Lessons for Malaysia from Hong Kong polls campaign methods

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There are fewer buntings and posters and the election campaigning is more personal, observes Turtle Shell.

I am able to observe the Hong Kong legislative council elections due on 4 September at close quarters. No, not in an official capacity but as a resident here for the past two-plus months. As one who has been politically conscious, I would like to share some observations in relation to Malaysia’s elections.

I am staying in a residential area, and even though I am not in Hong Kong as a tourist, I have been to several locations here. If you miss the banners and posters of the candidates at strategic locations, you would not even be aware the elections are coming up.

This is something our election campaigning in Malaysia can emulate. All the buntings and flags flown during the campaign period in the run-up to our elections are a waste of precious resources especially for the opposition parties.

Even before the RM2.6bn donation to Najib, the Umnoputras already had extensive financial resources. For the Umnoputras, those items must represent a form of ‘dedak’-feeding for its supporters.

It is the opposition parties that I hope will strike new ground. Walk the path less travelled – free those financial resources for a more meaningful manner of campaigning.

This brings me to my second point. The campaigning in Hong Kong is more personal. In my residential area, I have received personal campaign leaflets of all the candidates vying for a seat in the legislative council. Each leaflets detail the candidate’s personal information: reason for candidacy, qualifications, previous social work, the candidate’s policy position in the council and other information that could sway voters.

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Rather than just the party manifesto in our country, the opposition parties in Malaysia can try this approach especially in those constituencies where the margin of victory against the Umnoputras in GE13 was narrow.

In the rural hinterland, we have to concede the publicity battle to the Umnoputras. But the finances freed can be used for sending more volunteers to go house-to-house to disseminate news that the mainstream media have not published.

I find it hard to accept that our rakyat in those areas are not bothered about the 1MDB scandal as they cannot conceptualise the US$7bn purportedly defrauded from 1MDB [according to some analysts]. If they know how much BR1M can be increased per household, for example, I am sure the import of the scandal will also be felt.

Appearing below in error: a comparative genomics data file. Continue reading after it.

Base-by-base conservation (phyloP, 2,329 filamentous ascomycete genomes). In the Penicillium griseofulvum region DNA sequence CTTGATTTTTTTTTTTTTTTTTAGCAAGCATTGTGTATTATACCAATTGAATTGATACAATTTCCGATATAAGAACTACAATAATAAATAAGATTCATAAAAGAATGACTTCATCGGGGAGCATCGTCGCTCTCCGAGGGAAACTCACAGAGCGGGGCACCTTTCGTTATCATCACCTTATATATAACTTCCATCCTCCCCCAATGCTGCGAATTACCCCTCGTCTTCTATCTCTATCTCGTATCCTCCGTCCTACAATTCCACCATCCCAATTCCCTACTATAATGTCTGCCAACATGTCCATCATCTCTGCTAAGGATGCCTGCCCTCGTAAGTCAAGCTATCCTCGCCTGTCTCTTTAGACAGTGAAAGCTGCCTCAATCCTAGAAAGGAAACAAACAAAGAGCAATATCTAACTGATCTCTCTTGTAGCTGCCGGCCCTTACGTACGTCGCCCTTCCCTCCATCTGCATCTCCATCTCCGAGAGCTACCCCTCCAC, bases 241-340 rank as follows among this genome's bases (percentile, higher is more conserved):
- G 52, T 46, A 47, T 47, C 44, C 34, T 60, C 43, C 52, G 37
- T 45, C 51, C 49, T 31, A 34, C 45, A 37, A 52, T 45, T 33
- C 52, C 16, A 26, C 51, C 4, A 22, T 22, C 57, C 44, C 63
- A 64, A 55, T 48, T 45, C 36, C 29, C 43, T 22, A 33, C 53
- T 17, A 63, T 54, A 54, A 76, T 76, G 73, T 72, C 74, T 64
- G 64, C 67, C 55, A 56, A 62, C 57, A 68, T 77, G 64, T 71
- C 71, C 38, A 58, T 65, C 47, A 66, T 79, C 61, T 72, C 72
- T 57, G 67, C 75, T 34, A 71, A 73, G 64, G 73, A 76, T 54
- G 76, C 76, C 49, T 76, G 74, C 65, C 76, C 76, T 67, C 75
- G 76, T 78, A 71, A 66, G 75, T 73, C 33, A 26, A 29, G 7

They may be simple folks but I believe they are religious and moral people; so I find it hard to believe they do not find 1MDB scandalous and shameful to our nation.

I have not seen any large-scale open-air ceramah in Hong Kong, but all candidates are given air time to debate one another’s positions on issues of interest.

In Malaysia, the Umnoputras’ control of the mainstream media will not allow that. For change to take place in our country, the rakyat in the rural hinterlands must be on board. They have to be convinced the change envisaged will improve their lot.

It may be an uphill battle, and we must be realistic not to expect instant results. Just look at the DAP in Sarawak. But the DAP should still be proud even though it did not win any of the rural seats it contested: doing good, improving the livelihood of those rural rakyat should be its own reward, for the time being.

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With resources freed from the buntings and flags, perhaps a mobile information van could be deployed to cover strategic hinterland areas to ensure information about the corruption enveloping Putrajaya is disseminated. It might not make an impact this time around but each opposition party having an information van would be a good start.

A start has to be made. The next general election is almost upon us, but other than the incessant bickering I hear from the opposition parties, there has been no news of efforts on their part to reach the rakyat in the rural hinterland (except, perhaps for Sarawak DAP).

“Adapt, Leave or Die,” commented one cynic referring to the choice facing Hong Kong voters. This is is in the context of efforts to win greater democracy for Hong Kong from mainland China.

I will modify it to Leave, Adapt or Change for ourselves.

In Malaysia, we know many of our rakyat have chosen to Leave. We wish them well in their adopted homelands.

Many others have Adapted and joined the ranks of the Umnoputras. Those of us still concerned about our motherland but unhappy with the status quo have also Adapted.

But among these, there are many working for Change. Yes, I will concede it is now a distant dream as opposed to the euphoria after 2008. Yet, we must plod on. Not to do so is not an option. Not to do so is to allow the forces of evil and gloom to totally envelope our beloved country.

Turtle Shell is the pseudonym of a regular reader of Aliran.

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